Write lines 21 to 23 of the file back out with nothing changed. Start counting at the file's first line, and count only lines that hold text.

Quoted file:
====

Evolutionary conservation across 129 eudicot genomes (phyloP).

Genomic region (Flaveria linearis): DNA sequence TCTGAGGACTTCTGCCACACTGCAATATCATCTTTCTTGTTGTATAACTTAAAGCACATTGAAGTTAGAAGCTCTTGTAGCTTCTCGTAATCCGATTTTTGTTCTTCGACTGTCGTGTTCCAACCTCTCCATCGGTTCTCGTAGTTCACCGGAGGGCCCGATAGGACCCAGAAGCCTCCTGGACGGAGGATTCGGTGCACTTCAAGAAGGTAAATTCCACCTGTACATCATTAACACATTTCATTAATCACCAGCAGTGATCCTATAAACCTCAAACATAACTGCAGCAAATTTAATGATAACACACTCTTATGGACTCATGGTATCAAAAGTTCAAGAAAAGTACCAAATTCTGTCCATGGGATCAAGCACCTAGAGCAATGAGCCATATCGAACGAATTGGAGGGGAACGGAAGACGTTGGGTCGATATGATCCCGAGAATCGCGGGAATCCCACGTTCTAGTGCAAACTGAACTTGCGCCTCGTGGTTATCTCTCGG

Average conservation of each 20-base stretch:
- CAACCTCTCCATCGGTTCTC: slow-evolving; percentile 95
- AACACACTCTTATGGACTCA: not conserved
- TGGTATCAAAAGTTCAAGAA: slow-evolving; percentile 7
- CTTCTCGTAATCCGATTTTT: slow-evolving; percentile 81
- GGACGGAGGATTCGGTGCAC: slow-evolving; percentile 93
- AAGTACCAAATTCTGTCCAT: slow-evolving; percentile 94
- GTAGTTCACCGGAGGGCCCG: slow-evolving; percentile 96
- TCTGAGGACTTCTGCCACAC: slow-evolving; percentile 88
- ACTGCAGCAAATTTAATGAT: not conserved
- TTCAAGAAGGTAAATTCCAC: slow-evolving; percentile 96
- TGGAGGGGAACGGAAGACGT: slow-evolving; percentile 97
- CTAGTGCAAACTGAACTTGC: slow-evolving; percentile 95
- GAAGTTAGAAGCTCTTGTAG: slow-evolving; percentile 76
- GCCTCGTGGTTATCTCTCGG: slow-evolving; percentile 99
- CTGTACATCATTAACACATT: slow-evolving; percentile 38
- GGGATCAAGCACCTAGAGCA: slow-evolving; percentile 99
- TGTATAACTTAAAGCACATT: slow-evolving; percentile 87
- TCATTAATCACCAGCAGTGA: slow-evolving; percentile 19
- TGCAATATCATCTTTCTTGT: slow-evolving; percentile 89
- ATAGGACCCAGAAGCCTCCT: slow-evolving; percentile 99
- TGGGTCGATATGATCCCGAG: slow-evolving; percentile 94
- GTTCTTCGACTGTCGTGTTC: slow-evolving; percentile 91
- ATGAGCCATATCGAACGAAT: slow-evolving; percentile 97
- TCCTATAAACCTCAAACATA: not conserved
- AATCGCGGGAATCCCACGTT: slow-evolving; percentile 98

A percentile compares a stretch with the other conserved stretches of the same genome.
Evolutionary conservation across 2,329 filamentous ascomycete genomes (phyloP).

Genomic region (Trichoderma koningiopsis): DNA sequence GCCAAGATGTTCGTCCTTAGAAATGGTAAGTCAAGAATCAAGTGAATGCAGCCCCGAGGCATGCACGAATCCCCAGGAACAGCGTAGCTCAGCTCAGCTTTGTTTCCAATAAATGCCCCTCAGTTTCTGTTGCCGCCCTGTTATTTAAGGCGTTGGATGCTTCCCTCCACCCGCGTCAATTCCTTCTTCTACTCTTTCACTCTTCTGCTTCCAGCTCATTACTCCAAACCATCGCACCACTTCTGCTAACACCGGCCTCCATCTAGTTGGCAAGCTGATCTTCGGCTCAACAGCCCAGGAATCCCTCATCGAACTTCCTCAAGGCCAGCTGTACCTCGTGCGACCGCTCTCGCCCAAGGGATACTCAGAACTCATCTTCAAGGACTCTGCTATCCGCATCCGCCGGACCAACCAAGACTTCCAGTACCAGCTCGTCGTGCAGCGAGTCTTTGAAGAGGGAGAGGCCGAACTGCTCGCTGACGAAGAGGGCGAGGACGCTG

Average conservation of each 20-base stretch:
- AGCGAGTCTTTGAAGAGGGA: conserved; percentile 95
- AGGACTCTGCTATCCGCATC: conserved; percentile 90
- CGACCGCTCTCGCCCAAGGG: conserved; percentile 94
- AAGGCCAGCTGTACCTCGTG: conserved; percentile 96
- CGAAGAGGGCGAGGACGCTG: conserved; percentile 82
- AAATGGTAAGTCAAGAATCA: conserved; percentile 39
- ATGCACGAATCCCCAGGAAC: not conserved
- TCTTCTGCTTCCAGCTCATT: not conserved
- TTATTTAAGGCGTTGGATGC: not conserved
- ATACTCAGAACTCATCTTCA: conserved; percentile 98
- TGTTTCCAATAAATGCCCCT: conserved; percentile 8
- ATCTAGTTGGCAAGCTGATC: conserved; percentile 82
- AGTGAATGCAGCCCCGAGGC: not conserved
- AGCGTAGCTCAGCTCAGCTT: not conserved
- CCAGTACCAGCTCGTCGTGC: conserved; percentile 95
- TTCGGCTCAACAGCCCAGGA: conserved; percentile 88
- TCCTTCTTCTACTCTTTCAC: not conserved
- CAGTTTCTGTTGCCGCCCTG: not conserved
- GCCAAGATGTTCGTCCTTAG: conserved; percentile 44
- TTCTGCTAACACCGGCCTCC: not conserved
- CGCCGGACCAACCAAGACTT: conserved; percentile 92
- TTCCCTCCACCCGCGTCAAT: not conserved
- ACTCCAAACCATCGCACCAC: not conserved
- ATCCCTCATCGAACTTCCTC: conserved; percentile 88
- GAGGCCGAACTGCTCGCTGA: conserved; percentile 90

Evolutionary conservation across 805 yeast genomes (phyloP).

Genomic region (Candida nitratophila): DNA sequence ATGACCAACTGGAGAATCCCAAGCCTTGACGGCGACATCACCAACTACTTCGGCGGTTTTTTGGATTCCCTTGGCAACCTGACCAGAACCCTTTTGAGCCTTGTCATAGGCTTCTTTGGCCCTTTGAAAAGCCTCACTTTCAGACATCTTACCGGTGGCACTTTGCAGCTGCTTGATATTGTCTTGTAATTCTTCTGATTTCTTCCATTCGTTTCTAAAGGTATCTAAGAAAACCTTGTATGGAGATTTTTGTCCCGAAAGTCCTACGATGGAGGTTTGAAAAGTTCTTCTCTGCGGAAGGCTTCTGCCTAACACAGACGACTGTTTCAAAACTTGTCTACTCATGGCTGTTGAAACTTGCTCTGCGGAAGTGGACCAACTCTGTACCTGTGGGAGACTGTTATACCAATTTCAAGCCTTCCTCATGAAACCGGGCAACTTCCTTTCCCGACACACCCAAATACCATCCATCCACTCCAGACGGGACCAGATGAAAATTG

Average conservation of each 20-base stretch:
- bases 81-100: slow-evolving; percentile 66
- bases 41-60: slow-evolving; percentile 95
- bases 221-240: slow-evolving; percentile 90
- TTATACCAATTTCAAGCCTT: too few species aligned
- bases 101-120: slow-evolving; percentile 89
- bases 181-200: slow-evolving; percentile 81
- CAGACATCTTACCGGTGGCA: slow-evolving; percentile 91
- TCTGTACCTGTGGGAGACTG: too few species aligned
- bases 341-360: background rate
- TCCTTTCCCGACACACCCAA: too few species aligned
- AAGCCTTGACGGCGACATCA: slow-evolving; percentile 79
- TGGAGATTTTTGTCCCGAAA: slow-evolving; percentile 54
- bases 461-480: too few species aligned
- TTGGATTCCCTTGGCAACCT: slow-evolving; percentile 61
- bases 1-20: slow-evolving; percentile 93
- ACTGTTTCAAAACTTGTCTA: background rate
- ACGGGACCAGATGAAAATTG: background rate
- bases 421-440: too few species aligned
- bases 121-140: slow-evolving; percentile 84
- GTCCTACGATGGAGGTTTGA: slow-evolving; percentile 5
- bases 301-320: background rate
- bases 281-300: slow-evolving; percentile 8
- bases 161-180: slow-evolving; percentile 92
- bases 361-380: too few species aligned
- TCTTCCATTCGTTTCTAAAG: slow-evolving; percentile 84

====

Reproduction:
- TCATTAATCACCAGCAGTGA: slow-evolving; percentile 19
- TGCAATATCATCTTTCTTGT: slow-evolving; percentile 89
- ATAGGACCCAGAAGCCTCCT: slow-evolving; percentile 99